“We felt we were in an elite class and we’re disappointed we didn’t get the call, but we did reach the highest level of consideration prior to that and that’s huge,” Feigenbaum said. “It was huge…I think going through the process set up a more concrete way to look at our data, both prospectively and retrospectively. We just want to make sure we continue to uphold the standards of care delivery and identification of risk moving forward.”

Continuing to preserve the health of Miami’s football players will, of course, remain a priority for all of the members of the University’s performance, health and wellness department.

And the group says Diaz and his staff’s willingness to adhere to the science and data it has collected has been a huge part of Miami’s success on the injury prevention front.

“I honestly think it starts with the medical staff, Dr. [Lee] Kaplan and Dr. Best, knowing and being our advocates with the coaching staff and letting them know ‘Look, this is really important’ and coach Diaz and his staff are like ‘We’re 100 percent on board with this. Do what you can in order to help our athletes.’ It starts from there and trickles down,” Gaunaurd said. “We have open communication and I think there’s a lot of respect between rehab and strength and conditioning and athletic training. At the end of the day, we’re all working together to help our student-athletes. Those key components, that top-down approval and support from the leadership and all of us working together to help our student-athletes has been the key to our success.”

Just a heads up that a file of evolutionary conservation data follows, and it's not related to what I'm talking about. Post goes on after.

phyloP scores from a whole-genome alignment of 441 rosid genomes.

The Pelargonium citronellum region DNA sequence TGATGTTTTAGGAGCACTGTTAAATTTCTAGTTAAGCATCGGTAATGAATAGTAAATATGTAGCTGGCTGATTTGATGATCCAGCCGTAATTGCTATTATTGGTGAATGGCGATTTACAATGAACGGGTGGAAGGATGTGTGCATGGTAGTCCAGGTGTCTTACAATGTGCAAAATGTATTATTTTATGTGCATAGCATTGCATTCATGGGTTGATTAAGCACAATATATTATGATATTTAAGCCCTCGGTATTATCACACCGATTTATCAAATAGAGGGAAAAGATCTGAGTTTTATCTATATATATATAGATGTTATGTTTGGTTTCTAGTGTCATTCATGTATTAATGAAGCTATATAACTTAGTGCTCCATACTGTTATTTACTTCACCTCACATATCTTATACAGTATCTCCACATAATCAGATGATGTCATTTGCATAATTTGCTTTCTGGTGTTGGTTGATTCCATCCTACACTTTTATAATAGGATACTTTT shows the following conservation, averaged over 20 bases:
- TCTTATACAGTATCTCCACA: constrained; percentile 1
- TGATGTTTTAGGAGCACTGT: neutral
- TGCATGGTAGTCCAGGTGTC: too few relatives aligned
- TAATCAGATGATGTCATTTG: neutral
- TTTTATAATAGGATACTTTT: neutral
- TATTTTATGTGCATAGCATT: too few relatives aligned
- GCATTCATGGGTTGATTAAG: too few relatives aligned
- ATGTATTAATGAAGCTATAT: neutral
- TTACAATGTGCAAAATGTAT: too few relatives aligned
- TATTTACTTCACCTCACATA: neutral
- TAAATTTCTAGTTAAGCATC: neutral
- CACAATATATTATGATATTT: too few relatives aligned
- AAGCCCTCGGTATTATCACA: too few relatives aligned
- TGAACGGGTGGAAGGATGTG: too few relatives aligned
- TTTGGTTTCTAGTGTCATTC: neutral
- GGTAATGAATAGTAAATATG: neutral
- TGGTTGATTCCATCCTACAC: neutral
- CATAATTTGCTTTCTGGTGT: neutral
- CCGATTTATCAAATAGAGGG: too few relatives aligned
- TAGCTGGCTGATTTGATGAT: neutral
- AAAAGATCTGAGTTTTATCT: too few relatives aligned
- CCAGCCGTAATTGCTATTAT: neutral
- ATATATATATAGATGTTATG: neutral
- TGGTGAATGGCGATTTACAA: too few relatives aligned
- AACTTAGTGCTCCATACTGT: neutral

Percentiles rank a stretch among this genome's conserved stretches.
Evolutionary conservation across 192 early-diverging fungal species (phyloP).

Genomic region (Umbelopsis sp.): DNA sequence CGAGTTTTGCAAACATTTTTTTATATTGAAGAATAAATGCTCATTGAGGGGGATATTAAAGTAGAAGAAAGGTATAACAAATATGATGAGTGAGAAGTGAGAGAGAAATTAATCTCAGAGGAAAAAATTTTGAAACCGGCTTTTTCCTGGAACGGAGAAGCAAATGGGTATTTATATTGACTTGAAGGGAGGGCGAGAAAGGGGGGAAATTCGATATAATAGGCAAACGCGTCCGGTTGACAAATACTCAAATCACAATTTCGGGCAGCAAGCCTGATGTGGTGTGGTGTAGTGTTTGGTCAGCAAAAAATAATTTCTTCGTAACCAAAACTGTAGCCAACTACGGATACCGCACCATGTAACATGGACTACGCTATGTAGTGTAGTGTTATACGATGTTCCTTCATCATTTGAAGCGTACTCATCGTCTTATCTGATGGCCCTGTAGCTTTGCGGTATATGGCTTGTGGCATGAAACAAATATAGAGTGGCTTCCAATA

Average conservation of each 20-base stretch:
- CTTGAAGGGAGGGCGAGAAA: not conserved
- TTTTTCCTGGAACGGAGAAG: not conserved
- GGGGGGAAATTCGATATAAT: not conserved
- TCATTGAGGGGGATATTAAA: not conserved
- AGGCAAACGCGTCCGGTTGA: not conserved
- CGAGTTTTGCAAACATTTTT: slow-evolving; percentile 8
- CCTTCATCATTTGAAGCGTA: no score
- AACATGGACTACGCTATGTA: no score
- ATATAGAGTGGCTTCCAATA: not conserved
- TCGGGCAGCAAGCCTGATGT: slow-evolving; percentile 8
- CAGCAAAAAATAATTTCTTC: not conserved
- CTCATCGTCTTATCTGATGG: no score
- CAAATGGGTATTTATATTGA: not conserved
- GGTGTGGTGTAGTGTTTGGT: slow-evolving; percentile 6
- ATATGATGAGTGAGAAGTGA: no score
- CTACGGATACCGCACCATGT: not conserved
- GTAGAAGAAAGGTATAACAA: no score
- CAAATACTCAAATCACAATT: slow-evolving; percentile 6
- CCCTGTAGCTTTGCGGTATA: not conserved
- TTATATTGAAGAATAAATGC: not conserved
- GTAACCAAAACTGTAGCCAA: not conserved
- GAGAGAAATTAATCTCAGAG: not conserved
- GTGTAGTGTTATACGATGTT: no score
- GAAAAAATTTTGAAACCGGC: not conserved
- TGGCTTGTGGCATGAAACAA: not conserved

Added Best, “It’s not one-directional. That’s clear. This is truly multi-directional in that everybody has a voice and it is pretty much an equal voice…that teamwork, that collaboration and a head coach that supports this and asks for this information is absolutely huge. Absolutely huge.”